Kashubian Switzerland and the Kashubian ethnic group

Kashubian Switzerland and the Kashubian ethnic group

Anyone who has read the “Tin Drum” by the recently deceased writer Günter Grass or has seen the film of the same name will surely remember Anna Bronski, the Kashubian grandmother of the protagonist Oskar Matzerath, and her strange sounding language.

Kashubian Switzerland is the landscape from which the figure of the Kashubian grandma came. It starts directly southwest of Gdansk. The West Slavic Kashubians still live in the Kashubian coastal region and Kashubian Switzerland. This can still be seen today on the many bilingual place-name signs.

Kashubian Switzerland and its countless hiking trails

b_450_450_16777215_00_images_polen_danzig-gdansk_kaschubien-1.jpgWhen talking about Kashubia or Kashubia, many travelers will usually associate the Kashubian coastal country with it. The beautiful seaside resorts and the fantastic wide, fine sandy beaches, which stretch to the tip of the Hela peninsula, are very popular. Kashubian Switzerland, on the other hand, is a completely different landscape.
We had planned a small weekend stop for hiking in Kashubian Switzerland and were on our way to Skrzeszew, a small town near one of the numerous lakes that are so characteristic of the landscape.

Ground and terminal moraines shape the landscape

b_450_450_16777215_00_images_polen_danzig-gdansk_kaschubien-2.jpgKashubia lies on ice age ground and terminal moraines. There is no sharp boundary to the west, both geologically and ethnographically, in the north it borders to the Baltic Sea, in the east to Danzig Lowlands, and in the south the sandy areas of the Bory Tucheler (Tucheler Heide) form its end. Characteristic of this landscape are glacial channels between the hills, created by the erosive effect of the meltwater when the glaciers melted, which later took up the lakes.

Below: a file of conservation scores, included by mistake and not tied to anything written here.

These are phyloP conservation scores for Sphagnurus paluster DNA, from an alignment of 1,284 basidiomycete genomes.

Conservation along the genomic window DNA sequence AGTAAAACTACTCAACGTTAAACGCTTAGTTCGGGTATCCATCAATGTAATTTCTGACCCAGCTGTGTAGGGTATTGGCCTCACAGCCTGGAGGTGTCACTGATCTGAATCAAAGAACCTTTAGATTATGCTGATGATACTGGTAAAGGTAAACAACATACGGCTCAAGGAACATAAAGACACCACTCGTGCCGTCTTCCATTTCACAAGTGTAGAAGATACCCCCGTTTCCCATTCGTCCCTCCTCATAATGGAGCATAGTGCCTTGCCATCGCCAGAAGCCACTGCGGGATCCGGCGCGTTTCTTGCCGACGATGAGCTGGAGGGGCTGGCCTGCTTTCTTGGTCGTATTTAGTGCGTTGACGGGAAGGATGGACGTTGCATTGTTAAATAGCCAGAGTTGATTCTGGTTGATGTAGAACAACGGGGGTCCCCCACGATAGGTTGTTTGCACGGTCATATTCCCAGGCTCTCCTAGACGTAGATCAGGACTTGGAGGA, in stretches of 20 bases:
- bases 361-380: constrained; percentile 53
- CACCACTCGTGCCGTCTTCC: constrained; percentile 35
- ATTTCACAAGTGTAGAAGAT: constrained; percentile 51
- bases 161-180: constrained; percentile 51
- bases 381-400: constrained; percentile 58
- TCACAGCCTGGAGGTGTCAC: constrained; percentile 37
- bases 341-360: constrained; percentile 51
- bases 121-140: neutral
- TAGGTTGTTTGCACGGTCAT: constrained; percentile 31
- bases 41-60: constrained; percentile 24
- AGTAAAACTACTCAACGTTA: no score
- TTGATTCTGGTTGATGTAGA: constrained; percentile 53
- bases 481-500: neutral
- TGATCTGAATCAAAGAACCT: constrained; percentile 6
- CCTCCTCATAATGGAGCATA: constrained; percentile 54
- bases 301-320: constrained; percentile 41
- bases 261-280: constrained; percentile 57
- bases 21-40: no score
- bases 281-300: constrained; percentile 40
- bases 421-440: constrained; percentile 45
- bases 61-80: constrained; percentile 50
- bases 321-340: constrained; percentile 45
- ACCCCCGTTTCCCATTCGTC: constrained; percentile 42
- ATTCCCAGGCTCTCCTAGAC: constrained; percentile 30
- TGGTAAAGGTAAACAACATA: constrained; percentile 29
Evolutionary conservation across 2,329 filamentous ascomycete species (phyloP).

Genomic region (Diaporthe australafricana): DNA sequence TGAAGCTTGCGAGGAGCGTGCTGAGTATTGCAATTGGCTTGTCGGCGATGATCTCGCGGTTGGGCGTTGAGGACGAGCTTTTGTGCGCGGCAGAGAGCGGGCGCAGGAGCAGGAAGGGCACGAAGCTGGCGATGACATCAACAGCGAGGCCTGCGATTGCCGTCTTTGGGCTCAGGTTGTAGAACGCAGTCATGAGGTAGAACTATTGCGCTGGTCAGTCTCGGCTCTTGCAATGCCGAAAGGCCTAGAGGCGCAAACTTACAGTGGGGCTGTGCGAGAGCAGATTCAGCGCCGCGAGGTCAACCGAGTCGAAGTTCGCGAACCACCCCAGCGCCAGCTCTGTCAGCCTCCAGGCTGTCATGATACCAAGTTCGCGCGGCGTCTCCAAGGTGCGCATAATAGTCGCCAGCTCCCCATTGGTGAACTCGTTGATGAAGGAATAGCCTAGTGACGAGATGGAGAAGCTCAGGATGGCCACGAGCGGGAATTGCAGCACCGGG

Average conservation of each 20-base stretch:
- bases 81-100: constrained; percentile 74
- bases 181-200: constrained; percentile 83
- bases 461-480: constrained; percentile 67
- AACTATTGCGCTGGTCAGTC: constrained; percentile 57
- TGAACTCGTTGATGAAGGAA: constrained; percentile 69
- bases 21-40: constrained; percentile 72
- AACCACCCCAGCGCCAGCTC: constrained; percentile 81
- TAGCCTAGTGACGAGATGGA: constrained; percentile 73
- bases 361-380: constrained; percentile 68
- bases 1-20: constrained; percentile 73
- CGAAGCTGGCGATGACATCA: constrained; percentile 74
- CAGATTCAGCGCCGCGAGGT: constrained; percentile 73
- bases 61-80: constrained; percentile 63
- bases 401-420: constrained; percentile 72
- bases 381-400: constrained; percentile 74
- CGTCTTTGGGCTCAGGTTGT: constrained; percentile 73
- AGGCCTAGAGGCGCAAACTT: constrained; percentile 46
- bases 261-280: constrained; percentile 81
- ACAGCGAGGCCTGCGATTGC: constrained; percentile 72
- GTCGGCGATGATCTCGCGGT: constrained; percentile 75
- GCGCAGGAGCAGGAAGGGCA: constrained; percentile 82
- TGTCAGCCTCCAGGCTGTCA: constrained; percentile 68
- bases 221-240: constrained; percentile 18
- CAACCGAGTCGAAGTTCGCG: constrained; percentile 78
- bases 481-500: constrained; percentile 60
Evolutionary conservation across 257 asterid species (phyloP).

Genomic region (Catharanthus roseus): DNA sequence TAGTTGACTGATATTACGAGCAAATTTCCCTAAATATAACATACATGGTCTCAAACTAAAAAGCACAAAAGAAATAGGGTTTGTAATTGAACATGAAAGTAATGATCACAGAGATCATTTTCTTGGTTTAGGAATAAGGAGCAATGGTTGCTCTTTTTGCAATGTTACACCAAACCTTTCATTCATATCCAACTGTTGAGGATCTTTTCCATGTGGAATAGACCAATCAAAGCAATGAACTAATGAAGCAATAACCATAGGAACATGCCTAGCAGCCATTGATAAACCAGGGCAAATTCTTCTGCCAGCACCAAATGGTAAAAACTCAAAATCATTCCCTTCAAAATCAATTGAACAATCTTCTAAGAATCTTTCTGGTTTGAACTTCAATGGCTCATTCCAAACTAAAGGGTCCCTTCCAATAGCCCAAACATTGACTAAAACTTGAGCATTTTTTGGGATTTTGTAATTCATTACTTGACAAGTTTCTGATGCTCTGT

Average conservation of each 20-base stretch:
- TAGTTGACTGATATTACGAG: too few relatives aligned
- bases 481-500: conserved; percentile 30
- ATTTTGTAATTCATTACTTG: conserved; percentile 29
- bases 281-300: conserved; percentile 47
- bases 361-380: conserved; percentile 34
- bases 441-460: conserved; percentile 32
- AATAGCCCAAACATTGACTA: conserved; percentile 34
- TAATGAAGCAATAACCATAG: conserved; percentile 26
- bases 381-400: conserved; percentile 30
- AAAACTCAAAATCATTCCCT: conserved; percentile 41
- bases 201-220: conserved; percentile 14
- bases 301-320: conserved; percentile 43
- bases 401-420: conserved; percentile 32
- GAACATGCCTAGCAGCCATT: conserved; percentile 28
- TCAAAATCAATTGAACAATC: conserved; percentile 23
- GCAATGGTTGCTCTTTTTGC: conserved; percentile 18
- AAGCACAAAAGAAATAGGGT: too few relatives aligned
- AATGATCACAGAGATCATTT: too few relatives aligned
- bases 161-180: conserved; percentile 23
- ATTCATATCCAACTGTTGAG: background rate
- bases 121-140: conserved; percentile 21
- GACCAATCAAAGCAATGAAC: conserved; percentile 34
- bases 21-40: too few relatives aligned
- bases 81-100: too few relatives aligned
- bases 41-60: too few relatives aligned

The Kashubian Switzerland thus represents the central and highest part of the Kashubian Lake District around the mountain Wiezyca, in German called Turmberg, and the cross-shaped lake Wdzydze. The sparsely populated area is one of the largest contiguous forest areas in Poland and is developed for tourism. Their hills rise up to 200 m above the surrounding area. Many of the 250 or even more lakes are connected by canals and allow longer water hikes.
b_450_450_16777215_00_images_polen_danzig-gdansk_kaschubien-4.jpgThe center of Kashubian Switzerland is the mountain Wiezyca, which with its 331 m is not just the highest point in the Kashubian Lake District, but also the entire Polish Plain and the Baltic ridge from Estonia to Germany, which is made up of glacial deposits from the Ice Age.

Steep rising hills, winding roads to silver sparkling lakes emerging from the dense forest deep down, which lie like in a valley basin. Every now and then you can see a village nestling dreamily in the landscape. Pronounced steep gradients of the streets are followed by deep cuttings, on the slopes of which sloping descents lead down to a channel lake. That is why this most scenic and varied part of Kashubia is called Kashubian Switzerland.

First encounter with the past

b_450_450_16777215_00_images_polen_danzig-gdansk_kaschubien-5.jpgJust a few meters away from our accommodation and thus a first encounter with history, because before the Second World War, Skrzeszew formed the border between the Republic of Poland and the Third Reich.
At the first exit we came across a small monument in honor of Mr. Leon Wenta, who came from the buildings of the Skrzeszew royal family.
Leon Wenta was born on September 3, 1909, on September 1, 1939 at around 7 p.m. he was shot by the Germans several dozen meters from the Polish-German border. A memorial obelisk was unveiled here on the 70th anniversary of the outbreak of World War II. It was ceremoniously presented to the public by the guard's grandson - Zdzislaw Wenta from the royal family. So Leon Wenta was most likely the first Kashubian to fall in World War II.

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